Viewing entries tagged



The great land owners with access to history, with eyes to read history and to know the great fact: when property accumulates in too few hands it is taken away...

—John Steinbeck, The Grapes of Wrath

We live with wealth. And not just money. We have time and resources and talents and opportunities that surround us here in Canada. And so the question is not so much whether wealth is good or bad but instead how we will steward such wealth— comparatively slight as it may seem at times—into channels that serve the Kingdom of God on earth.

Walter Brueggemann writes, “a study of the various biblical texts on money and possessions makes clear that the neighbourly common good is the only viable sustainable context for individual well-being.”

Our challenge then is to explore what
it means to enjoy our blessings, to plan wisely for our individual needs, all while contributing to the common good around us.

May we be wealthy well.

No Coveting

Discussion Notes
Today we are exploring the connection between memetic desire and the promise of God to set us free.

Generosity and Justice

Discussion Notes
Today we are looking at the relationship between generosity and justice.

The Pursuit of Happiness

Discussion notes

Today we’re paying attention to where Jesus encourages us to ground our happiness and how it relates to wealth.

Parables of Grace

Parables of Grace

Our lives are a collection of stories. The ones we find ourselves in. The ones we watch and read and listen to. The ones we invent and create.

And what’s curious is how Jesus’ life and ministry were shaped by these same contours. His lived experience...the Hebrew Scriptures and traditions he learned...and, of course, the stories he told.

In our walk through Lent this year, we turn our attention to a particular set of tales Jesus gave his followers. Parables of lost sheep, midnight visitors, and trees that don’t grow fruit.

In the end, we come back to the words of Jesus each year to understand the Divine story and its connection to the meaning of our own. And we hope too that, whether we ‘get’ the parables or not, we begin to see them as “first and foremost God’s way of getting to us.” –Robert Farrar Capon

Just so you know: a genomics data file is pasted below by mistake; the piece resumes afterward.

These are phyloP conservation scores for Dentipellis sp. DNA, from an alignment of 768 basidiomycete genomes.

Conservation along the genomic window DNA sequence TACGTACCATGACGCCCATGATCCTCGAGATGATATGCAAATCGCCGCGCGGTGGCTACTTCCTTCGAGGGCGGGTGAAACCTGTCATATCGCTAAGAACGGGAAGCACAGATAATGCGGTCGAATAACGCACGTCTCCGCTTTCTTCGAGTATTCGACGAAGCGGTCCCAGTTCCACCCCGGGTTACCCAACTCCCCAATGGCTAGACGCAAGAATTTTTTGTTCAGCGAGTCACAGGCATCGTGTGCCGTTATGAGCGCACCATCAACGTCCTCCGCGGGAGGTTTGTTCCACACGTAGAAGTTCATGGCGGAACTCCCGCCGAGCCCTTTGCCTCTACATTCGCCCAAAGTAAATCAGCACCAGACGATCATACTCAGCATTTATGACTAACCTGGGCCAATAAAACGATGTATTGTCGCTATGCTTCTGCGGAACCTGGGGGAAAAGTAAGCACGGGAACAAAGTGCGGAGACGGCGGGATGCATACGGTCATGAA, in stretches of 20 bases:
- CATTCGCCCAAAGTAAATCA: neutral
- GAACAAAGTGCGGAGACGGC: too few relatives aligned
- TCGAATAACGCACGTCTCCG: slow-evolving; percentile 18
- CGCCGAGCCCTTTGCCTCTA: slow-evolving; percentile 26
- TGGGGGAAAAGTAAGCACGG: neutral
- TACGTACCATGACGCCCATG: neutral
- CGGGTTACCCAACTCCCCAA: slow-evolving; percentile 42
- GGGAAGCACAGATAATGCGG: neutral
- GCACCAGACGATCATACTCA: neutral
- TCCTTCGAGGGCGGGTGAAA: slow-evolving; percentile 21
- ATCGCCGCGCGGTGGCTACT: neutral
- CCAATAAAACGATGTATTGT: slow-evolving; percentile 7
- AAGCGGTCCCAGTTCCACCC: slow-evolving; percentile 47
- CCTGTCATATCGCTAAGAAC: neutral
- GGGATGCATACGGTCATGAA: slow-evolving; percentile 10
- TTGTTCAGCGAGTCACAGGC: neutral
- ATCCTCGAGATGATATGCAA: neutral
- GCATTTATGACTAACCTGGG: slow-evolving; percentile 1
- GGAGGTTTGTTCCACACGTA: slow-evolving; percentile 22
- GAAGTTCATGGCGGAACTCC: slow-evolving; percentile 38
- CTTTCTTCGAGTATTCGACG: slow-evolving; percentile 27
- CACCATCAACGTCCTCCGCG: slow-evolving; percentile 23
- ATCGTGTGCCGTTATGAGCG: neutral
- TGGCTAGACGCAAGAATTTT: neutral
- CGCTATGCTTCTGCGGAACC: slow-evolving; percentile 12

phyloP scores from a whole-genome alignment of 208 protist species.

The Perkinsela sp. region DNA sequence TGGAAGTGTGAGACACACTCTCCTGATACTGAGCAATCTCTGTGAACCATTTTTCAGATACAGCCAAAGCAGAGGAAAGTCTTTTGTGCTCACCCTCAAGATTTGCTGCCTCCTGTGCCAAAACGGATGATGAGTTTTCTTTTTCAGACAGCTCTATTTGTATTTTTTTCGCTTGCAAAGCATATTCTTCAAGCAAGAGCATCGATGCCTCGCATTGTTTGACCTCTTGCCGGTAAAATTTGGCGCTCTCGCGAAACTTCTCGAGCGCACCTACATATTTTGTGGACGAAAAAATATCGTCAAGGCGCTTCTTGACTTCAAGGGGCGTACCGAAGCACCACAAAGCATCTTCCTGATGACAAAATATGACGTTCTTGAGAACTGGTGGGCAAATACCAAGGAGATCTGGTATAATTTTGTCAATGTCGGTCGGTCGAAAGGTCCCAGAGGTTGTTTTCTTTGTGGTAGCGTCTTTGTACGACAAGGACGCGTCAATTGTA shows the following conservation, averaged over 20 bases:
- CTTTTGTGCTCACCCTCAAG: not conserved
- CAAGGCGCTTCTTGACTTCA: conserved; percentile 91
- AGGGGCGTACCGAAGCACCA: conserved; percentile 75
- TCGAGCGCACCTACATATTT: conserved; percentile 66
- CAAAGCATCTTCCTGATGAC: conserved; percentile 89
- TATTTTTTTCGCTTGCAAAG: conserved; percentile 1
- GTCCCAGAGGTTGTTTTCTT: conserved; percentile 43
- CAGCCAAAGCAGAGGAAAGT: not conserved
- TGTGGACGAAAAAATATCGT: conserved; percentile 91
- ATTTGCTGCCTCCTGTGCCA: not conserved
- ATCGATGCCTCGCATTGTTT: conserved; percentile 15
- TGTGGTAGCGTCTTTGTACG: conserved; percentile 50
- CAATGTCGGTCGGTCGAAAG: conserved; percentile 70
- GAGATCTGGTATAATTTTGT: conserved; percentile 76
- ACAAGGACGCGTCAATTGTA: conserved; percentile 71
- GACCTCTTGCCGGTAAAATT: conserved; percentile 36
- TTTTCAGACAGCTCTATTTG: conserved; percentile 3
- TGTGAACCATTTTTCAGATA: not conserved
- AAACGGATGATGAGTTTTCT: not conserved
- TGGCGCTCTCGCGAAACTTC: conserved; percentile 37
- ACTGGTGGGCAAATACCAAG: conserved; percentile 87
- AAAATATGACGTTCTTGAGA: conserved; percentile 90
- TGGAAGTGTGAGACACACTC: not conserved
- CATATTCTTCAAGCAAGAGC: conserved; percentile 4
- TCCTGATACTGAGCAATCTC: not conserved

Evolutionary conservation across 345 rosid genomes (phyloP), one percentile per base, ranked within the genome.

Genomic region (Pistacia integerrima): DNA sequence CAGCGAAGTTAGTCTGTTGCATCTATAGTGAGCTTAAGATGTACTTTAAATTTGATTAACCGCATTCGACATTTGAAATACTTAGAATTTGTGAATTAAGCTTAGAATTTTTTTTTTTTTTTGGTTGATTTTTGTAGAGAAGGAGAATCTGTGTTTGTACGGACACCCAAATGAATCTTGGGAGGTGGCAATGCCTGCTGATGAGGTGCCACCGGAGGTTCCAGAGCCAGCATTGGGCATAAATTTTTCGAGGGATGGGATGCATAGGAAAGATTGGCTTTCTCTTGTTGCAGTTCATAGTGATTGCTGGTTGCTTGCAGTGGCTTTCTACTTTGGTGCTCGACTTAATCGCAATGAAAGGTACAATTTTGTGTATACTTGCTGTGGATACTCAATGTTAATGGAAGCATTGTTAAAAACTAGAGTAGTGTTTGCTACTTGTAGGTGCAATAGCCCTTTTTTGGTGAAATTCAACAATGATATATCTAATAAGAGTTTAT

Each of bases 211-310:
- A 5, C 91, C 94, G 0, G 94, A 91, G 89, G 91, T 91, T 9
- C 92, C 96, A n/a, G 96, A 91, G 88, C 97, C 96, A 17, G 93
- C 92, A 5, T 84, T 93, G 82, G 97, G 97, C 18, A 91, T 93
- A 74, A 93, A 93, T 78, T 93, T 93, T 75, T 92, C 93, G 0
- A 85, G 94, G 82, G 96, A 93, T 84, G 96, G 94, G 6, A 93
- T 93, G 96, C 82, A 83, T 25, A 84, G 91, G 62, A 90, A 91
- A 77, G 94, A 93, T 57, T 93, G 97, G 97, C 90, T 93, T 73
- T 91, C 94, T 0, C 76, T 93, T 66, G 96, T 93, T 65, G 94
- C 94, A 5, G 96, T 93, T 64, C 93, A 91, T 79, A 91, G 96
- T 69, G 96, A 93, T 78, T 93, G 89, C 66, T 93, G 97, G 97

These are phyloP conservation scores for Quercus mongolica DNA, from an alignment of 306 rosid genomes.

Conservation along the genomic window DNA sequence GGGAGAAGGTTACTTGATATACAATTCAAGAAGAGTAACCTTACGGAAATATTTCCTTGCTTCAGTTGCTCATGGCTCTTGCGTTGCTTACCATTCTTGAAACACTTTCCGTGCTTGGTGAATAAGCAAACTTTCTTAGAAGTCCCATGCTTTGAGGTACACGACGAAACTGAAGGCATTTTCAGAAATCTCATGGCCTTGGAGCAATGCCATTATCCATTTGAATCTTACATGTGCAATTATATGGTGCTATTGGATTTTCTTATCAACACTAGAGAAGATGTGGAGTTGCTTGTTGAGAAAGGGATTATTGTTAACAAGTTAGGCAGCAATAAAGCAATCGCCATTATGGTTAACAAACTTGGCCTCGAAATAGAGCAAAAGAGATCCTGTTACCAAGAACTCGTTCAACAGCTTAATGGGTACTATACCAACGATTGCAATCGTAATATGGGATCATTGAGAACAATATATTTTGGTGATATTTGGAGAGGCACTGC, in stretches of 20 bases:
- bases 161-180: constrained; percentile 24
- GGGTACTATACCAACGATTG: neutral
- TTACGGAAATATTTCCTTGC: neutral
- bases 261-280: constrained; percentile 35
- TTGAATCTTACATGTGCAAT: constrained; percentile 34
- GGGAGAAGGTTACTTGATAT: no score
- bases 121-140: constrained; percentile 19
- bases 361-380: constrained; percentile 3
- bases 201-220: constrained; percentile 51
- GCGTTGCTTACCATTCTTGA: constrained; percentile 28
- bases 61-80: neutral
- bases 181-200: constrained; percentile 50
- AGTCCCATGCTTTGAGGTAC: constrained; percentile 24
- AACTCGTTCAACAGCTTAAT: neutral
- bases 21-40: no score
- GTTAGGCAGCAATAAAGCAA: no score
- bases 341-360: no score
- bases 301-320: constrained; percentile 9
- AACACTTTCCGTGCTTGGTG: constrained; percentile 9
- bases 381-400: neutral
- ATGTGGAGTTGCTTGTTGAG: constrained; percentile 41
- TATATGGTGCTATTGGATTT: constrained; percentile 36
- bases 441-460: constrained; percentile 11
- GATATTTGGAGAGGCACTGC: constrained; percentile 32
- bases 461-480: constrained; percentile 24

Group Discussion Notes Week One
Group Discussion Notes Week Two
Group Discussion Notes Week Three
Group Discussion Notes Week Four
Group Discussion Notes Week Five
Group Discussion Notes Week Six
Group Discussion Notes Easter Sunday


The Problem with Prayer

The Problem with Prayer

We can be honest. Prayer is hard sometimes. And yet, prayer is perhaps the most precious and most under- utilized gift we have. For a multitude of reasons, people who follow Jesus often struggle with it. And the more capable you think you are, sometimes the

more significant the struggle becomes. Perhaps this is because we fail to see

the profound practicality of prayer, the deeply connected way it can reorder our lives. Perhaps we need to look at life, and ourselves, in a new way.

In this series, we want to imagine the Lord’s Prayer as a series questions

we can ask daily. We want to take the practice of talking to and being with God, and see this way as something solid and tangible, something daily, something that matters to our experience of life.

If you have grown a little stale in your personal prayers, this series promises to re-energize what is most basic. Prayer is more practical than you ever dreamed.

Download this week’s Home Group Discussion Notes



We believe we need a recovery of sorts. Contemporary culture has pushed us to think that public life is mostly structured (show up on time, fulfill your obligations, do your job), but private life is mostly unstructured (free time to use as you see fit). But what happens then when spiritual life is relegated to the unstructured part of life, to our private“off work” world where there are few obligations? Well, it tends to exist in emotional spurts, through momentary impulses. It tends to lose focus. You know what I am talking about.

And so the recovery we need is the wisdom of basic spiritual ritual. Grace is not only a gift, grace is also a way of being. Grace is the life we are called to enter, the life of form and formation.

It’s been said that we don’t so much think our way into new life but instead live our way into new thinking. In this way, our spiritual identities are shaped through sustained commitments to gracious practices: practices of time like honouring sabbath, practices of stewardship like generous giving, practices of self-forgetfulness like service.

This is a series about some of our central rituals: work, rest and play.


*you can use the menu icon in the top left corner of the video to jump to any message in the series.


Part 1
Part 2
Part 3